Will Ukraine conflict impact US air travel? Expert weighs in

NEW YORK (PIX11) — For the past three weeks, Maisa Botelho stared at her laptop…

NEW YORK (PIX11) — For the past three weeks, Maisa Botelho stared at her laptop from time to time with the hope of striking a good deal.  

“It is quite exhausting to stay in this hunt for flights with at least reasonable prices,” she said.  

The lawyer, who came to New York City to study, was supposed to go back to her home country of Brazil in late February. But because of increased fares, she has been forced to push back her departure from the Big Apple.  

“In a matter of days, prices went from $400 to about $1,500 from LaGuardia to Rio de Janeiro, with several layovers. Direct flights were out of the question,” she said. “I decided to take this time off to study since the pandemic started to wind down. I certainly did not expect such expensive plane tickets, especially for a one-way trip.” 

Little did Botelho know that the cause of the steep increase of plane tickets to her country – and to pretty much everywhere else – could be linked to what’s happening thousands of miles away, in East Europe.  

Since Russia invaded Ukraine, the country has faced a slew of sanctions imposed by dozens of nations. These sanctions range from being prohibited from using the airspace of the entire European Union, Canada, United States, Australia, and several others, to being banned from selling oil, liquefied natural gas, and coal in the U.S. and United Kingdom. 

Although the moves aim to disrupt the financial structures that fund the continuous attacks in Ukraine, they also result in a domino effect that impacts several sectors of America’s economy, especially those heavily reliant on fuel. Willis Orlando, senior product operations specialist at Scott’s Cheap Flights, said that includes airlines that operate in the U.S. 

“The biggest thing that everyone is keeping their eyes on is fuel cost. Jet fuel is about a third of most airlines’ expenses; it’s the second basic expense they have,” said Orlando. “The airlines struggled all pandemic long. They’re trying to make money again, and now all of a sudden, they are deciding, ‘How much of this extra cost are we going to pass down to consumers and how much are we going to eat’ in order to stay competitive in this very competitive atmosphere.”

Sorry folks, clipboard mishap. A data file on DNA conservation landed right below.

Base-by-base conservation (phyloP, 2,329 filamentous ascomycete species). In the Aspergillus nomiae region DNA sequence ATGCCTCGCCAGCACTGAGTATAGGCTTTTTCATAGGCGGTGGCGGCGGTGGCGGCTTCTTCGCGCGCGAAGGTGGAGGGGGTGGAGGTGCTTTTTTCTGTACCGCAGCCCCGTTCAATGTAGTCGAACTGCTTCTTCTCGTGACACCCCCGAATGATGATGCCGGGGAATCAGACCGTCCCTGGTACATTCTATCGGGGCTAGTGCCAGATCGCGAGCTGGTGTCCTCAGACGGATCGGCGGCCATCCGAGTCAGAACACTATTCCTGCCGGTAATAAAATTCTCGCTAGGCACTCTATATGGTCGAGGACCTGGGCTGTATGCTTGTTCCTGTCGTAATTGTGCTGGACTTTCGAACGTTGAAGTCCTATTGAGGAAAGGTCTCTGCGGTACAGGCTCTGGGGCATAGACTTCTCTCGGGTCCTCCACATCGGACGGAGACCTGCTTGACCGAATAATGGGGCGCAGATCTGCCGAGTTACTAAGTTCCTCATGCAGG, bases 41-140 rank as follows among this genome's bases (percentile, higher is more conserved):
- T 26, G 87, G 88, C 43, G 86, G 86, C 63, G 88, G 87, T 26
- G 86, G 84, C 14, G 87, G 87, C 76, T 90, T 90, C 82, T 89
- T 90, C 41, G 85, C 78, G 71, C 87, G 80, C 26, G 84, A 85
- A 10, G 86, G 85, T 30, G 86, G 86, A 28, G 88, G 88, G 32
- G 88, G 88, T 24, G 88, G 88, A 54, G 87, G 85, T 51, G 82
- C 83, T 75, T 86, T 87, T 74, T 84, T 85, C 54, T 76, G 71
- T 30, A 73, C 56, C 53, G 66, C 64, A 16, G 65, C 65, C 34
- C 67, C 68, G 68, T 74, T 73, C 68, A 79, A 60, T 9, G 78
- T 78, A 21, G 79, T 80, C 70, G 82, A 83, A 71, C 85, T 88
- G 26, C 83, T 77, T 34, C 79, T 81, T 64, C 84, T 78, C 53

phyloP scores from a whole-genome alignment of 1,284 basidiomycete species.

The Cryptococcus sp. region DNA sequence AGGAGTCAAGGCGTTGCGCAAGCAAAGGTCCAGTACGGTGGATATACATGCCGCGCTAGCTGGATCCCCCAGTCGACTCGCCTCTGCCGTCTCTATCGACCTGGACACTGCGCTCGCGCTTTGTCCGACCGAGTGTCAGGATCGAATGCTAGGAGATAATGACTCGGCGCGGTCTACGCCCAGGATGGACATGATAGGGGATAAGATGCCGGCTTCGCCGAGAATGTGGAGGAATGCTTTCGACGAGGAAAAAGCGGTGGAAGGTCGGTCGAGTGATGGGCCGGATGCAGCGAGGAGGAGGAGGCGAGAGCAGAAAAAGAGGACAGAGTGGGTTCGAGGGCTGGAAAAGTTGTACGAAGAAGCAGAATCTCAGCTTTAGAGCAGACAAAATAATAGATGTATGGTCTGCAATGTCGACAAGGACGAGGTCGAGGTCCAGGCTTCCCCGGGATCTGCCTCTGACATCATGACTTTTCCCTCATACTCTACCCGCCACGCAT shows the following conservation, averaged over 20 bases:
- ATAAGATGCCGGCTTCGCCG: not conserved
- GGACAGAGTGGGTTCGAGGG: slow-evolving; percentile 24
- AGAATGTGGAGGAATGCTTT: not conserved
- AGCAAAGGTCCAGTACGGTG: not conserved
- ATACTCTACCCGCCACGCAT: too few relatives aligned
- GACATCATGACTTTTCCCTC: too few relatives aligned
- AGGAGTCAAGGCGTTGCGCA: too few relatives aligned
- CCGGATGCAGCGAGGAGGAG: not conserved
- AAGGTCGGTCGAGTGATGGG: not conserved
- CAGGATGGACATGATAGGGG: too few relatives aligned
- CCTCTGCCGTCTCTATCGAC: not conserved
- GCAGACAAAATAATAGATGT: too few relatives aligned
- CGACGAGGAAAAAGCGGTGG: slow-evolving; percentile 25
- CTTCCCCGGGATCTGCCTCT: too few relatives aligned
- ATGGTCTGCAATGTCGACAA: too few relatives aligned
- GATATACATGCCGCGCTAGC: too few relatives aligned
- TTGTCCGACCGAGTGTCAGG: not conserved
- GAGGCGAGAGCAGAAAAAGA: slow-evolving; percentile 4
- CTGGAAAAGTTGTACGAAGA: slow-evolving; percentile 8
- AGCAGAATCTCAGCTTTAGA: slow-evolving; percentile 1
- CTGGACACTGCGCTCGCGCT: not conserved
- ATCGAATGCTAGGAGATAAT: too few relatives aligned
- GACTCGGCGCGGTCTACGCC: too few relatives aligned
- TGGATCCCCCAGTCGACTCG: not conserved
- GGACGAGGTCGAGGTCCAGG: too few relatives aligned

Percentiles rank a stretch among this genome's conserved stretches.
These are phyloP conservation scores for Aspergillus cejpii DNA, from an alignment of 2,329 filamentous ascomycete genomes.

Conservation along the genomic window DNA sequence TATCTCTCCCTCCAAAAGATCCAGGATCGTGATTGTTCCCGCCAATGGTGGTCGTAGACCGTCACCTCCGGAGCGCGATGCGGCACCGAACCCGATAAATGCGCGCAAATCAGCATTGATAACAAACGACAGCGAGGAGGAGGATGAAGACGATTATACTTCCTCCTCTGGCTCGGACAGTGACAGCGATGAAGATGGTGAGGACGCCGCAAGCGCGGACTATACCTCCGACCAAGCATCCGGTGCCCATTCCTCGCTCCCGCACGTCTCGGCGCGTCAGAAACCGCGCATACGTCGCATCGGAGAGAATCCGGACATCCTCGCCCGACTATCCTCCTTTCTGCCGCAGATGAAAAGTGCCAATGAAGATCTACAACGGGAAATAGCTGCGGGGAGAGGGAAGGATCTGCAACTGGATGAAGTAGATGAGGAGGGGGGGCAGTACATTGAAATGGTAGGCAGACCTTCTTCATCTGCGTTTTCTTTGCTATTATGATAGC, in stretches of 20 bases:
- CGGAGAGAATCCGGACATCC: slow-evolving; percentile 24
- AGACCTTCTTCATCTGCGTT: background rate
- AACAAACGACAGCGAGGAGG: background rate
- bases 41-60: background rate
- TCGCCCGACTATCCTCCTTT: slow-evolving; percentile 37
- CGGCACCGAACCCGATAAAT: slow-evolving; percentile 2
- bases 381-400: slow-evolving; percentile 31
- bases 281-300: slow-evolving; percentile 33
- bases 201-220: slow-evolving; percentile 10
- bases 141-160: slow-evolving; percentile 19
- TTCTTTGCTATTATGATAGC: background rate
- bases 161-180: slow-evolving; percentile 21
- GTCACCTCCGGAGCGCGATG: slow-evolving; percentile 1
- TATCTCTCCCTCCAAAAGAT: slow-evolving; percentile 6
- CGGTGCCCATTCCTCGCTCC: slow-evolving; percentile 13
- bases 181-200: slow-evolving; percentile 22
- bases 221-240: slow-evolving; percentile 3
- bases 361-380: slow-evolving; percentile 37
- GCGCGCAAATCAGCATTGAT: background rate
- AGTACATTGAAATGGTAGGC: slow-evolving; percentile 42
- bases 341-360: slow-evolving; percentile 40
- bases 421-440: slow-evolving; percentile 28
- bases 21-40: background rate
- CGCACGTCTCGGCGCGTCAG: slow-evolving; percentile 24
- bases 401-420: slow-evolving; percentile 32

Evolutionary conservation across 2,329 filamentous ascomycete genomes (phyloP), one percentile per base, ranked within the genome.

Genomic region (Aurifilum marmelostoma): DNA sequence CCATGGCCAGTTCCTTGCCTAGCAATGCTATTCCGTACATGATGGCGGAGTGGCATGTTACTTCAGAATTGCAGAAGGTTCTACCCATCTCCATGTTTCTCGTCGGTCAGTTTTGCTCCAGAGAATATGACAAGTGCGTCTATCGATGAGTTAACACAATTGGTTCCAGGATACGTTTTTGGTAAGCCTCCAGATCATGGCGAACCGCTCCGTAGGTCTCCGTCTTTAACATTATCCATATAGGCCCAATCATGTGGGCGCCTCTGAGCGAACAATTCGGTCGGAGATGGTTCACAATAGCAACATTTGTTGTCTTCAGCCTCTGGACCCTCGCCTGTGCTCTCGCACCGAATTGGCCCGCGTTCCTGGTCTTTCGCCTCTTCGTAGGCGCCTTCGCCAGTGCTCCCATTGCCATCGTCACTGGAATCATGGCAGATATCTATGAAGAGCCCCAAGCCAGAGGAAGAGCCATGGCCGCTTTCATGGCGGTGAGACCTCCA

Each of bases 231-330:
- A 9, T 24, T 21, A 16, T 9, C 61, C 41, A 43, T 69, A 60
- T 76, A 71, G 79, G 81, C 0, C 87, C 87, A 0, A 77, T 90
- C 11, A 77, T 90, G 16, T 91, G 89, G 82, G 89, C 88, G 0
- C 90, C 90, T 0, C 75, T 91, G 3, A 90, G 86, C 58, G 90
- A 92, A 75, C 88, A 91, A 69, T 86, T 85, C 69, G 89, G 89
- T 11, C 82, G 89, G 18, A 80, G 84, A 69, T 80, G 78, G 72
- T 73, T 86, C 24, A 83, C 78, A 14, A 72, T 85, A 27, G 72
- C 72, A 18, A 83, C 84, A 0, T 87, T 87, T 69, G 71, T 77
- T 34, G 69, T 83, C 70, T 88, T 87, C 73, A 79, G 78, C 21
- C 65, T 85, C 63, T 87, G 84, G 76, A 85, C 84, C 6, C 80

Air travel forecast 

More than two years into the COVID-19 pandemic, the forecast for air travel was promising. Early predictions made by management consulting company Bain & Company projected global airline revenue for 2022 to reach $432 billion in the baseline recovery scenario. That would represent about 65% of 2019’s revenue, with North America and Europe leading the way.  

“About a month ago or so, we were coming out of the omicron wave, and we were feeling really good in the travel industry about what’s happening to go into the spring and summer,” said Orlando. “The war in Ukraine has kind of thrown a wrench in everything. So not knowing how long oil prices will be at $100 a barrel or more, and taking a worst-case scenario approach, I have been advising people to be a little bit more aggressive and proactive than ever, because, within about a month or two, we are going to see airlines pass some of that cost down to consumers.” 

The long-haul flights are expected to face the steepest increase in prices since they use more fuel. In the case of Asian countries, the prediction is far less uplifting.  

“Most of the Asian continent is opening up now bit by bit, but we are not seeing airlines putting more big planes on those routes because demand is down, business travel is way down, and they have to fly over Russian airspace. So now they have to fly around it, and waste even more fuel,” said Orlando.  

Counterintuitively, flights to Europe appear to be more affordable than ever. The two main reasons are the dip in interest in travel to the continent because of the unrest in Ukraine and increased competition between European airlines.  

“When demand goes down, but supplies stay the same, that generally means prices go down. European airlines are keeping more jets on the more profitable routes to and from the United States, so there is a lot of supply and competition.”  

Domestically, flights from New York City to Florida have the best deals.  

“We are seeing full-service carriers offering $ 93 roundtrip flights to Miami Beach,” said Orlando.  

‘Let the cheap flights guide you’ 

The best way to get a good deal on your next vacation: Book it now.  

“Consider flying in [an] off-time. Most people try to fly out on a Monday and fly back on a Friday. But if you fly on a Tuesday or a Wednesday, you are guaranteed to save some money, sometimes hundreds of dollars,” Orlando said. “But more importantly, let the cheap flights guide you. Instead of locking in a hotel, and trying to find flights that work around that, look for flight dates that work for you at a price that’s acceptable to you, and then book your accommodation around that. It is much harder to lock a good flight price than it is to lock a good hotel price.”